Although Joao Paulo’s request was rejected, he did not stop his attempts to interfere in the visitation and contact between father and son. The agreement has no restrictions, and it does not forbid David to go out with his son, but Mr. Joao Paulo and the Brazilian family do not allow the child to leave the grounds of their luxury condominium. The agreement does not require supervision, but Mr. Joao Paulo and the Brazilian family impose the presence of a third person. Mr. Joao Paulo and the family even had this third person carry an audio recorder and remain only two feet away from father and son, not giving them any privacy for a second, and shamefully intimidating the child. Mr. David Goldman has recorded a brief video, in which you can see the “supervisor” and the recorder being used, one more fact that we can support with proof.
I ask again: is this the behavior of someone who never tried to tamper with the father-son relationship?

Mr. Goldman had tried to make deals with his ex-wife’s family. Since the beginning, there were several approaches made for visitation. But the Brazilian family has never permitted them.
First, they stopped answering the daily phone calls the father would make to his son.
Sean’s maternal grandfather, testifying before the New Jersey courts, stated with frightening indifference, that his attorney had alerted him to the fact he was not obliged to speak to someone who was suing him. The grandfather then said that since he became aware of that fact, every time he heard Mr. Goldman’s voice on the phone, he’d immediately hang up.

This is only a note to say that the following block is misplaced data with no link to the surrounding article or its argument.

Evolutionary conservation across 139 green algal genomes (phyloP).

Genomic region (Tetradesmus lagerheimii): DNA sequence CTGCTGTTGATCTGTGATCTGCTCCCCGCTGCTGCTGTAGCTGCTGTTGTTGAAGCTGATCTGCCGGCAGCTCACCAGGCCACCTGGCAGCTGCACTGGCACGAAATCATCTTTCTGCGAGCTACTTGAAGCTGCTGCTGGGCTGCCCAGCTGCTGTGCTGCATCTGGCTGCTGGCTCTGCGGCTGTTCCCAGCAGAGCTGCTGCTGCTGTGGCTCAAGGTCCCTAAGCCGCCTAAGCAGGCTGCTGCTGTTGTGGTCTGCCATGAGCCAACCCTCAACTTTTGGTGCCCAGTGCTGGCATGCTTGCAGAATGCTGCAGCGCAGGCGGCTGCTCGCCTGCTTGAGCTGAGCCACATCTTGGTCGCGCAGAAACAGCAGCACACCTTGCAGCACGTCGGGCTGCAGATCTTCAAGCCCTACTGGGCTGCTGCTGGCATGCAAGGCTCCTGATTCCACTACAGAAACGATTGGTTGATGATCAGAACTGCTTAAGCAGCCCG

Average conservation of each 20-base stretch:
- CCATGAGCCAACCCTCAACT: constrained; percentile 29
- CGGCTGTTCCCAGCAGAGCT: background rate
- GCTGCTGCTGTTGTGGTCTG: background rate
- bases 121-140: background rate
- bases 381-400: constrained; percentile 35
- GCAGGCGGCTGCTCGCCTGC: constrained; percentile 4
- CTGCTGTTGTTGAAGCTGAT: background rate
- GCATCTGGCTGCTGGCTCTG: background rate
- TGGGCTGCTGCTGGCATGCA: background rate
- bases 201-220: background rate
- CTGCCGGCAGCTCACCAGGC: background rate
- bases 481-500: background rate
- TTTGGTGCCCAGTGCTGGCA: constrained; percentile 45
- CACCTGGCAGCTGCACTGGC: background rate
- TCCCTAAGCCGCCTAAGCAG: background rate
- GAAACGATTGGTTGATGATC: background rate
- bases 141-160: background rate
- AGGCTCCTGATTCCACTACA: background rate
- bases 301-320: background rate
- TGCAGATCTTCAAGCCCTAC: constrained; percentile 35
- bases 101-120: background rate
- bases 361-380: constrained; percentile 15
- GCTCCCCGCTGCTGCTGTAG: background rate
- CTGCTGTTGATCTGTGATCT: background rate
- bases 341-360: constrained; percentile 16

Once more, it’s not about speculations or empty allegations. These are all facts supported by the transcript of the grandfather’s testimony. The documents are part of the court records.

On January 18, 2005, Mr. Goldman’s American attorney sent a letter to the maternal family’s attorneys, stating the child’s father couldn’t manage to speak to his son: one more fact with documentation to prove it.

The family started to reject gifts the father sent to Sean. Packages were returned to the US, and they can be shown to whoever wants to see them. The photos of these items are in the court records in Brazil and the US. More proven facts.

There were proposals for visitation in a third country, in a neutral environment. Every agreement made with the condition that Mr. Goldman give up the fight for his son. This was back when the family didn’t simply reject the father’s initiative, without any answer, polite or impolite, consistent or inconsistent.

As soon as he learned about Bruna’s death, Sean’s father got in touch with the maternal family, once again trying to reach an agreement. He opened the doors of his home, for Sean to return accompanied by his grandparents and even his stepfather. He offered a transition period, during which the contact between father and son would take place in Brazil, with a later trip to return to the US.